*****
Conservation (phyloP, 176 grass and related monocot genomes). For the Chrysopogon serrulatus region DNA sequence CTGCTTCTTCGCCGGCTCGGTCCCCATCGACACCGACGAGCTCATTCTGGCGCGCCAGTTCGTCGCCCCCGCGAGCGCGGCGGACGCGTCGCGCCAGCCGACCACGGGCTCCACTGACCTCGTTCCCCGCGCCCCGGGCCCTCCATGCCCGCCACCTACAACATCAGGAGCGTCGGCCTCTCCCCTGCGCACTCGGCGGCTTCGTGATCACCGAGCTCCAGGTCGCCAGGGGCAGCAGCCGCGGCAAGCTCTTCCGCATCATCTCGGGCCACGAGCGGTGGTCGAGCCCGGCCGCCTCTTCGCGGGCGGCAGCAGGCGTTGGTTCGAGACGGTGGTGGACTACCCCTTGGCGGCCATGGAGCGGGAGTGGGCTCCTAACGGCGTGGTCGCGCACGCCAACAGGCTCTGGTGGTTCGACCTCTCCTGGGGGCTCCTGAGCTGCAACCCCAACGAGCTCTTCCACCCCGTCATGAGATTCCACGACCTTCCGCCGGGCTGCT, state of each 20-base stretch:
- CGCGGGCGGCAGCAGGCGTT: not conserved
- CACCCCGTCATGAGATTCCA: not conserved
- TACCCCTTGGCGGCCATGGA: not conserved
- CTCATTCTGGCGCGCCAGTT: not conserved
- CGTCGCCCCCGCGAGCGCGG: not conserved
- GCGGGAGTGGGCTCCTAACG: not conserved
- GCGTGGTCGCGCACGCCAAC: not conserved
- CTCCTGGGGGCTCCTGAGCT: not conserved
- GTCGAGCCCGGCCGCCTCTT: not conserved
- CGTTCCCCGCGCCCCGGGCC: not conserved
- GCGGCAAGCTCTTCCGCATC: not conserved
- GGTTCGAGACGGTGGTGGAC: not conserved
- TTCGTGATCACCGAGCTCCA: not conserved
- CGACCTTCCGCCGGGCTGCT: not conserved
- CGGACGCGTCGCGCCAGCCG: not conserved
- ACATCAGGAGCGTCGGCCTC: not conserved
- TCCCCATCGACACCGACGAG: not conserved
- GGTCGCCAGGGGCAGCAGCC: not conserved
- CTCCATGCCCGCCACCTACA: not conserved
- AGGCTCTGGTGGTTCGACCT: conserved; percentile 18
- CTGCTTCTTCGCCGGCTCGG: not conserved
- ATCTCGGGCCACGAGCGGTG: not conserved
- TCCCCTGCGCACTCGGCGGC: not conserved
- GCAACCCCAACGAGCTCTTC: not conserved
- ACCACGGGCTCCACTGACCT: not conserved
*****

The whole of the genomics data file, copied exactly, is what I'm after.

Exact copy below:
Conservation (phyloP, 176 grass and related monocot genomes). For the Chrysopogon serrulatus region DNA sequence CTGCTTCTTCGCCGGCTCGGTCCCCATCGACACCGACGAGCTCATTCTGGCGCGCCAGTTCGTCGCCCCCGCGAGCGCGGCGGACGCGTCGCGCCAGCCGACCACGGGCTCCACTGACCTCGTTCCCCGCGCCCCGGGCCCTCCATGCCCGCCACCTACAACATCAGGAGCGTCGGCCTCTCCCCTGCGCACTCGGCGGCTTCGTGATCACCGAGCTCCAGGTCGCCAGGGGCAGCAGCCGCGGCAAGCTCTTCCGCATCATCTCGGGCCACGAGCGGTGGTCGAGCCCGGCCGCCTCTTCGCGGGCGGCAGCAGGCGTTGGTTCGAGACGGTGGTGGACTACCCCTTGGCGGCCATGGAGCGGGAGTGGGCTCCTAACGGCGTGGTCGCGCACGCCAACAGGCTCTGGTGGTTCGACCTCTCCTGGGGGCTCCTGAGCTGCAACCCCAACGAGCTCTTCCACCCCGTCATGAGATTCCACGACCTTCCGCCGGGCTGCT, state of each 20-base stretch:
- CGCGGGCGGCAGCAGGCGTT: not conserved
- CACCCCGTCATGAGATTCCA: not conserved
- TACCCCTTGGCGGCCATGGA: not conserved
- CTCATTCTGGCGCGCCAGTT: not conserved
- CGTCGCCCCCGCGAGCGCGG: not conserved
- GCGGGAGTGGGCTCCTAACG: not conserved
- GCGTGGTCGCGCACGCCAAC: not conserved
- CTCCTGGGGGCTCCTGAGCT: not conserved
- GTCGAGCCCGGCCGCCTCTT: not conserved
- CGTTCCCCGCGCCCCGGGCC: not conserved
- GCGGCAAGCTCTTCCGCATC: not conserved
- GGTTCGAGACGGTGGTGGAC: not conserved
- TTCGTGATCACCGAGCTCCA: not conserved
- CGACCTTCCGCCGGGCTGCT: not conserved
- CGGACGCGTCGCGCCAGCCG: not conserved
- ACATCAGGAGCGTCGGCCTC: not conserved
- TCCCCATCGACACCGACGAG: not conserved
- GGTCGCCAGGGGCAGCAGCC: not conserved
- CTCCATGCCCGCCACCTACA: not conserved
- AGGCTCTGGTGGTTCGACCT: conserved; percentile 18
- CTGCTTCTTCGCCGGCTCGG: not conserved
- ATCTCGGGCCACGAGCGGTG: not conserved
- TCCCCTGCGCACTCGGCGGC: not conserved
- GCAACCCCAACGAGCTCTTC: not conserved
- ACCACGGGCTCCACTGACCT: not conserved